While generally perceived as bad, anger is a normal and healthy emotion. It keeps us stimulated and ready for action under a threatening situation. It can be a life saver.
Of course, it is a very strong emotion. If not controlled and channelized properly, it can turn into the very opposite of what it is supposed to do, it can cause us harm. On a physical level, it induces high blood pressure and fatigue, on a psychological level, it induces stress and can leave us with a bad feeling. We usually repent actions taken under the influence of anger. On an emotional level, it hurts our relationships. And on a spiritual level, it causes us to disconnect from our Inner Self.
A lot of people suffer from uncontrolled rage. I too have had this problem, although I have gained more control over the years and occasions where I get angry have become infrequent. The response most ‘angry ones’ develop to their predicament, is that of a feeling of guilt. As a result, they try to curb their anger. But that is not such a good idea. Anger is a helpful emotion. It can not and should not be done away with. We have to let anger out. It is not curbing but channelizing that we have to focus on.
Do not teach your children never to be angry; teach them how to be angry. -Lyman Abbott
Here are a few tips to help you channelize your anger better.
1. Accept anger. When angry, accept that you are angry. Tell yourself, ‘The situation is frustrating and I am understandably upset. But this is not the end of the world and getting angry is not going to fix things anyhow.’
Accepting anger is the first step towards getting rid of it.
2. Use Assertiveness. You have to learn to let your displeasure be known. While using angry words is harmful, so is keeping your anger caged inside. Instead of trying to curb your aggression, try to convert it into assertiveness. Get your feelings known clearly and assertively.
This will require practice. Don’t wait till you get angry again. Start now. If you carefully observe, you are most probably holding back some bad feelings from different people, for fear of hurting them(a common reason for anger to come out in other situations). Start with these people. Let them know what is bothering you and try to do it as clearly and assertively as possible. It is OK if you are not very good at it in the beginning. You can not learn this in a day. But making a start is progress. With more effort, you will improve.
Anger ventilated often hurries toward forgiveness; and concealed often hardens into revenge. -Edward G. Bulwer-Lytton
4. Forgive, yourself and others. Practice forgiveness. It may be true that someone has wronged you. But it is also true that none of us is perfect. Carrying the weight of grudges and resentment will only make your own journey of life miserable. It harms you more than others.
Resentment is like taking poison and waiting for the other person to die. -Malachy McCourt
The same holds for yourself. If you made some mistake, let it go, you are just human. Don’t beat yourself up, take whatever lesson you are getting from the situation and move on.
5. Go slow. Don’t be impatient for results. The ultimate aim behind all our goals, is to find happiness. But if our pursuits rob our present of its happiness, then how worthy are these pursuits? Try to enjoy your journey to your goals as well.
6. Use humor to dissipate tension. If you can build the capability to make light of a situation by using humor, you will have a strength that few share. Humor is a potent killer of stressful situations and negative feelings, try practicing it more often, especially in difficult situations.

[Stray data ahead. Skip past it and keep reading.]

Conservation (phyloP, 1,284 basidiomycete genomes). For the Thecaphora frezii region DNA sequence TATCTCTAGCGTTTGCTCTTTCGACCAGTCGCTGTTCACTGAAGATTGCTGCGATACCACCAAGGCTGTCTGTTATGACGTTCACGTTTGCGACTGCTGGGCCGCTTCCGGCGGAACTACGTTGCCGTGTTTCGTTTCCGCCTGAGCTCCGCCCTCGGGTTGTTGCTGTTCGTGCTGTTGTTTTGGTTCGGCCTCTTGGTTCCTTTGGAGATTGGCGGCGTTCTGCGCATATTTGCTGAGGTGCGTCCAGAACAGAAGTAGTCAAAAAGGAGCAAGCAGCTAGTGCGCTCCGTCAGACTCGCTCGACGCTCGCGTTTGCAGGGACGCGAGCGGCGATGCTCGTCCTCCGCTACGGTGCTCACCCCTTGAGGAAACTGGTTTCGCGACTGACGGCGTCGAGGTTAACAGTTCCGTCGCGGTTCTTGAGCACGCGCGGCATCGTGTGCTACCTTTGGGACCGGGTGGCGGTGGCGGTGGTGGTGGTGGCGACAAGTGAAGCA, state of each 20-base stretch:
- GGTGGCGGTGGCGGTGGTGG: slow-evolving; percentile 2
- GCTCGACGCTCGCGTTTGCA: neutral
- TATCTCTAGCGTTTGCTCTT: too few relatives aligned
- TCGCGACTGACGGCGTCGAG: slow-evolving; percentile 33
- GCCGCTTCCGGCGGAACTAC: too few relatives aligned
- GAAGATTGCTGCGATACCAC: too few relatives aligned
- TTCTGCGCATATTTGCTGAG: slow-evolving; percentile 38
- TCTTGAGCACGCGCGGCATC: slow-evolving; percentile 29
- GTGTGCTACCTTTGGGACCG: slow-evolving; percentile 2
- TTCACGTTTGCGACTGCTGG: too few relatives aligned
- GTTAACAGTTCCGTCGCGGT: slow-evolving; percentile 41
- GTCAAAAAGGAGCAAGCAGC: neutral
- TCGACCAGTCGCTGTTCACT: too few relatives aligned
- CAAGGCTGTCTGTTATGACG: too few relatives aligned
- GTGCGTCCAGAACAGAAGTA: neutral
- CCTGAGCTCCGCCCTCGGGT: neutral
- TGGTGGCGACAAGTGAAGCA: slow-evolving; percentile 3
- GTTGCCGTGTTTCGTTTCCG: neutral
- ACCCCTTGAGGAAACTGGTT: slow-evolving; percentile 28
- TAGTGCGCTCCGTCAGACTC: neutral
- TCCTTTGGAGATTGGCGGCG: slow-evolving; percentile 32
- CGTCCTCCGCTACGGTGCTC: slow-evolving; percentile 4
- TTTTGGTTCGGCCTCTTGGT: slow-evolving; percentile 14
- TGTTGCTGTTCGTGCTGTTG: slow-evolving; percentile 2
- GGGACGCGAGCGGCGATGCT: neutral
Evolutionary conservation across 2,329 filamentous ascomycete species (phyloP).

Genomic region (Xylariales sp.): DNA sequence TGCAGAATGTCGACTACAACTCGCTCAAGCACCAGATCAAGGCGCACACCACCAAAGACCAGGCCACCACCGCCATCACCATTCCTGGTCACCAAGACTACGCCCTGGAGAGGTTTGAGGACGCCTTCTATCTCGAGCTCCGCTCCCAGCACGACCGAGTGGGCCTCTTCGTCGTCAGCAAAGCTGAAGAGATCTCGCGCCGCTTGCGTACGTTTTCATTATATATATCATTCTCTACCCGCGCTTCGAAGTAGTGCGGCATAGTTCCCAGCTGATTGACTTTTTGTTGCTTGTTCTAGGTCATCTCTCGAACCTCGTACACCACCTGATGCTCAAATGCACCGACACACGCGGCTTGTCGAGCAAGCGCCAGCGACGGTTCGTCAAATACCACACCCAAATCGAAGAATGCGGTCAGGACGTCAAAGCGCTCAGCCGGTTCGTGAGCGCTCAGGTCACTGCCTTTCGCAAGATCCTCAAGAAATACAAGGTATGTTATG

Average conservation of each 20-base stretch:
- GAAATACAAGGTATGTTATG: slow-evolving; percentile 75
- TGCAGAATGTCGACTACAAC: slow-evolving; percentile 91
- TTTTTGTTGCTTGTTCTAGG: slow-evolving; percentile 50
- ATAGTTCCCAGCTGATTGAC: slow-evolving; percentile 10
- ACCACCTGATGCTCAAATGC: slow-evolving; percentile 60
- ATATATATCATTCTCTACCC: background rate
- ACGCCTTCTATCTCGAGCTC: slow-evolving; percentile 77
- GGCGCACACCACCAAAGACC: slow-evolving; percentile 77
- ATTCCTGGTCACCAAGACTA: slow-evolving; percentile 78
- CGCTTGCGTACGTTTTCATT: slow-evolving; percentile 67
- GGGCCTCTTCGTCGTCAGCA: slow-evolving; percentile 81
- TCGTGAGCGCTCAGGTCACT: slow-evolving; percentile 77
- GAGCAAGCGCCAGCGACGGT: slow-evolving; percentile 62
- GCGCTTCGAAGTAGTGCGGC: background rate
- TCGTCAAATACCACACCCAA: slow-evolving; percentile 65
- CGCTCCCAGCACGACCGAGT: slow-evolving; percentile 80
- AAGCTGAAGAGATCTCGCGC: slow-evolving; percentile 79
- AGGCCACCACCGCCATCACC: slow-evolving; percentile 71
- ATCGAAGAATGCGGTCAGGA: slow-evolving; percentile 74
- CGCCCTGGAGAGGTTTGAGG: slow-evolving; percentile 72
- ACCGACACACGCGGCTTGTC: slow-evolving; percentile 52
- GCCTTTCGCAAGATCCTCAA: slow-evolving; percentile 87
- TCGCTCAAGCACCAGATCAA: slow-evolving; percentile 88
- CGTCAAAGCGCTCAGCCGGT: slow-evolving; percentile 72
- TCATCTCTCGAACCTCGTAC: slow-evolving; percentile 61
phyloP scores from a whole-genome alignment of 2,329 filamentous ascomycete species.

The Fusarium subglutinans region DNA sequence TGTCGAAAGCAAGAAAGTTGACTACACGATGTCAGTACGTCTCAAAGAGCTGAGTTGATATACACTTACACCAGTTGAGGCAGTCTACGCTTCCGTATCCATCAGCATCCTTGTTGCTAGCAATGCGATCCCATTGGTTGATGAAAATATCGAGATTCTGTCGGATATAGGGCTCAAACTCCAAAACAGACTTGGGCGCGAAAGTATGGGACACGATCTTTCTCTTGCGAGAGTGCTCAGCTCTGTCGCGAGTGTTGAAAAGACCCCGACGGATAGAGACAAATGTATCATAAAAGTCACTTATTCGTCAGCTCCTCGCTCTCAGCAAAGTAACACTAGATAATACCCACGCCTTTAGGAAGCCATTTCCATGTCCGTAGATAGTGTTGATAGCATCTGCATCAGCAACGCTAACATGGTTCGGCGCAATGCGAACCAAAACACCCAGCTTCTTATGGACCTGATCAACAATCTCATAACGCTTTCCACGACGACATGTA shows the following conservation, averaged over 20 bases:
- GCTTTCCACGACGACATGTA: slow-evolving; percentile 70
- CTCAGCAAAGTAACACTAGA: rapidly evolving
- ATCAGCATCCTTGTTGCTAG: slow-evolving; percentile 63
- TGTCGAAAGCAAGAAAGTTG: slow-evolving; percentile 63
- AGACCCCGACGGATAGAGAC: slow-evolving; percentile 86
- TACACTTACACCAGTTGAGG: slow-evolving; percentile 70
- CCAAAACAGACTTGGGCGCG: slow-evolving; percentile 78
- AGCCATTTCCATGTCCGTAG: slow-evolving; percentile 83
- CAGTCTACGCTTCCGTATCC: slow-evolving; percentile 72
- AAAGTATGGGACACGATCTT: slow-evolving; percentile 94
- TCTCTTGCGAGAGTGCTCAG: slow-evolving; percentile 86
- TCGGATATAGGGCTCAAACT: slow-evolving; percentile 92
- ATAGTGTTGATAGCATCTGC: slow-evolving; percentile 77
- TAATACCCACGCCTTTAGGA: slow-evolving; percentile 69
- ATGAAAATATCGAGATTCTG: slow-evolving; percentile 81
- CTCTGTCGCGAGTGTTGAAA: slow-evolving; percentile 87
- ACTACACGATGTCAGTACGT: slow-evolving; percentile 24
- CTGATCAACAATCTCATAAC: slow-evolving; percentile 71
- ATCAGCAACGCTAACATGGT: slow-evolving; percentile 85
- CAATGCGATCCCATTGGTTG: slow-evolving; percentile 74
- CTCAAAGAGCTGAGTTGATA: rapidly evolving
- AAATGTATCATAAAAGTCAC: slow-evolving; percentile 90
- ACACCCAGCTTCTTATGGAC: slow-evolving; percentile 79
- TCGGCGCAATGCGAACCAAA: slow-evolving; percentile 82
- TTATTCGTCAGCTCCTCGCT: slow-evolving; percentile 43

Be sure your humor is aimed at dissipating tensions, not the issues at hand. Some people use humor to sweep the whole situation, and the issues aside. As the second tip says, get your feelings known clearly. Once tempers are cool, take up the discussion further.
7. Change the ‘I must have’ attitude. Instead of saying, ‘I must have…’, say, ‘I would like to have…’. Usually angry people demand the fulfilment of their wishes. They believe that their demands are the most just and have to be met, at any cost. This is a very impractical and alienating attitude. You have to respect the needs and ideas of others too.
Make sincere efforts to try and understand what the other person is saying, what is their point of view. Understand and respect the fact that the person is also human and may have very justified concerns of his/her own.
Here is something interesting to try – Whenever you feel, ‘Things ought to go my way!’, imagine yourself as God going down a road. Imagine people bowing down before you. See how that changes your attitude.
8. Choose the right battles. Being assertive is about balance. Not every situation when you(or others) are angry, is a time to be assertive. Judge the consequences. Sometimes, it is better to just let go and move on.
I don’t have to attend every argument I’m invited to. -Author Unknown
9. Try to start with a disarming statement. When discussing, try to start with something like, ‘I understand you point and see why you are so agitated…’. Such statements diasarm the other person and create a conducive environment for meaningful talks. Make sure you mean it when you say it.
10. Assume responsibility. If you hold others responsible for your state in life, you will always find plenty of people to be angry at. Assume responsibility for your life and how you feel. When you do that, no one else has the power to affect your calm.
Anger can be channelized and used constructively. It can give you insights about what issues you are sensitive to, it can make your desire for change stronger and it can make you realize what you exactly want. It is for you to decide whether you will let it lead you to destruction or tame it for your good.